As Gourmet Burger Kitchen announces the closure of 17 restaurants in a Company Voluntary Arrangement, the number of empty units on our high streets increases by the day. But when most retail premises are occupied under ten or fifteen year leases, what do these insolvency arrangements mean in practice?
The headlines are increasingly filled with news of yet another high street operator shutting its doors either completely or in part. However, most of the shops being slated for closure are not approaching the end of their lease term. The way the lease can be terminated will vary depending on the nature of the tenant’s financial difficulties.
A commercial lease will provide that a landlord can terminate a lease where the tenant is in material breach (and continues to be in breach after being given an opportunity to remedy). Actual failure to pay rent is an obvious breach of a tenant’s obligations. However, where a retail chain operates from a number of units, the company may be in difficulties, even where arrears have not yet built up. Most leases will therefore give the landlord the right to terminate a lease in any of the following circumstances:-
Tenant company goes into liquidation
Liquidation can take a number of forms and can be voluntary or compulsory. Companies can also be liquidated for the purposes of a corporate restructure, even if solvent, and in that case the landlord usually cannot terminate.
The landlord will normally also be prevented from terminating the lease if an insolvency practitioner personally adopts liability for meeting the tenant’s obligations and paying the rent.
In the case of liquidation, that is unlikely. Any creditor can petition for a company to be placed in liquidation if the company cannot pay its debts when they fall due (usually a supplier, since a landlord or lender will have other remedies available). Once appointed, the liquidator’s duty is to make a fair distribution to all of the company’s creditors – they are unlikely to have any interest in preserving the lease, and the landlord can usually terminate.
Tenant company becomes apparently insolvent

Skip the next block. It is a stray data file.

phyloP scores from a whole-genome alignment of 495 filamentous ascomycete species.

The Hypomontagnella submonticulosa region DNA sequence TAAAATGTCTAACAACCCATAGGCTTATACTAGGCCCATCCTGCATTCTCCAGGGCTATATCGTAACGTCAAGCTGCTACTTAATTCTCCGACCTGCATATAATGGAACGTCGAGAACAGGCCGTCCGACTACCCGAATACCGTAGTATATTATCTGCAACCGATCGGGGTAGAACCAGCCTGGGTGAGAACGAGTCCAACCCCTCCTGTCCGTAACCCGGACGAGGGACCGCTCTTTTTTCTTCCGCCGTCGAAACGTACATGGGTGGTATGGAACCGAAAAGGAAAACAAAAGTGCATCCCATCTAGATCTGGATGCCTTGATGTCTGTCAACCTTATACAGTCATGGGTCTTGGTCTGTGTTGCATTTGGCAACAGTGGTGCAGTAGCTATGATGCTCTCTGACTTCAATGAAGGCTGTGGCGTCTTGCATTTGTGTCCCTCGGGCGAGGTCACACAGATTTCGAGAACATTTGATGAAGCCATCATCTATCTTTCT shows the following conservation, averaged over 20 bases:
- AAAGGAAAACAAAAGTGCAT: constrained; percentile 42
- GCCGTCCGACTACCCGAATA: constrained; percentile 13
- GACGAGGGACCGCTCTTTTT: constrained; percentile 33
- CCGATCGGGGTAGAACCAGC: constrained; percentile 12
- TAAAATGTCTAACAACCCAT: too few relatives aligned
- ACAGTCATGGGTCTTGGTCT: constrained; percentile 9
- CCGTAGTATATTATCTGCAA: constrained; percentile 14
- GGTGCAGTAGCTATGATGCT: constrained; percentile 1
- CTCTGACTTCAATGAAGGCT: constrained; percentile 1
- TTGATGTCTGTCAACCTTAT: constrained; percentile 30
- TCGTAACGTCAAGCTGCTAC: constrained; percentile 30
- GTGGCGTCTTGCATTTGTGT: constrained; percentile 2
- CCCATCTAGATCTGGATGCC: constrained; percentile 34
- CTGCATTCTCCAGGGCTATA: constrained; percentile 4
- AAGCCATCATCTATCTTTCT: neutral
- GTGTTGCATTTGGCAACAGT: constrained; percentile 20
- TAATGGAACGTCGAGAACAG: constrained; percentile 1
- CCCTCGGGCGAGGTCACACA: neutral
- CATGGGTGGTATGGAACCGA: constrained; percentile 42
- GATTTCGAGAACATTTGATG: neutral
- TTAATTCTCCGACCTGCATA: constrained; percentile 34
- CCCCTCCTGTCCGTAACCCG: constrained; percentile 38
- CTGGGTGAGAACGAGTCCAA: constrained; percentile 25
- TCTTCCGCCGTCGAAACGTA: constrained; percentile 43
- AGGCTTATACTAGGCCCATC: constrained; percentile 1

A company will become apparently insolvent if it cannot pay its debts when they fall due. Whilst most leases will allow the landlord to end the lease, in practice this rarely occurs. If this is the only test which the tenant has failed then the landlord still stands a chance of being paid in the ordinary course of business. Most landlords will not normally terminate until more formal insolvency proceedings have taken place – a struggling tenant in the hand may be worth two vacant units in the bush. However, if the landlord suspects formal insolvency may be imminent and believes they can relet to a tenant of better financial standing, they may use the provision to end the lease.
Tenant company has an administrator appointed
A company can either be placed into administration by its own directors or by a creditor. In this scenario, it is possible an administrator may choose to accept liability for the tenant’s obligations. An administrator’s first duty is to try to rescue the company as a going concern, and only if they can’t do that do they then owe a duty to the creditors. If a retail operator is placed in administration, then retaining premises to trade from could be of key importance to the going concern. An administrator may therefore choose to retain profitable stores, but allow landlords to terminate the leases of any which are not under-performing.
Tenant makes an arrangement with creditors
This is often the story which hits the headlines with big name operators. In an attempt to prevent a liquidation or administration, a company may (with the assistance of an insolvency practitioner) make proposals to its creditors about how to proceed. The arrangement can be voted on by and will bind the company’s whole body of creditors. In many cases, it allows the directors of the company to cherry pick which stores to retain. From a landlord’s point of view, some will win and some will lose – and the losers get to terminate their lease. Depending on the nature of the company, there may be different categories of proposal – some may trade as normal; some may agree to pay rent at e.g.sixty pence in the pounds; some may seek a period of time in which to find a new tenant to take their lease over. As this is a voluntary arrangement, rather than a blunt debt recovery tool, this is often a landlord’s best chance to retain a tenant in a high profile store.
Whilst in most cases, leases state that it is the landlord who can elect to terminate, the insolvency legislation will usually let an insolvency practitioner disclaim any leases (or in the case of administration, grant a 12 month moratorium where no enforcement can be taken). If an insolvency event occurs, then a landlord may find its hands are tied. An insolvency or CVA can happen fast, and it is important for a landlord to take professional advice quickly if they are unsure what to do.
If you require any advice regarding commercial leases, please do not hesitate to contact a member of the Gilson Gray real estate team.
The information and opinions contained in this blog are for information only. They are not intended to constitute advice and should not be relied upon or considered as a replacement for advice. Before acting on any of the information contained in this blog, please seek specific advice from Gilson Gray.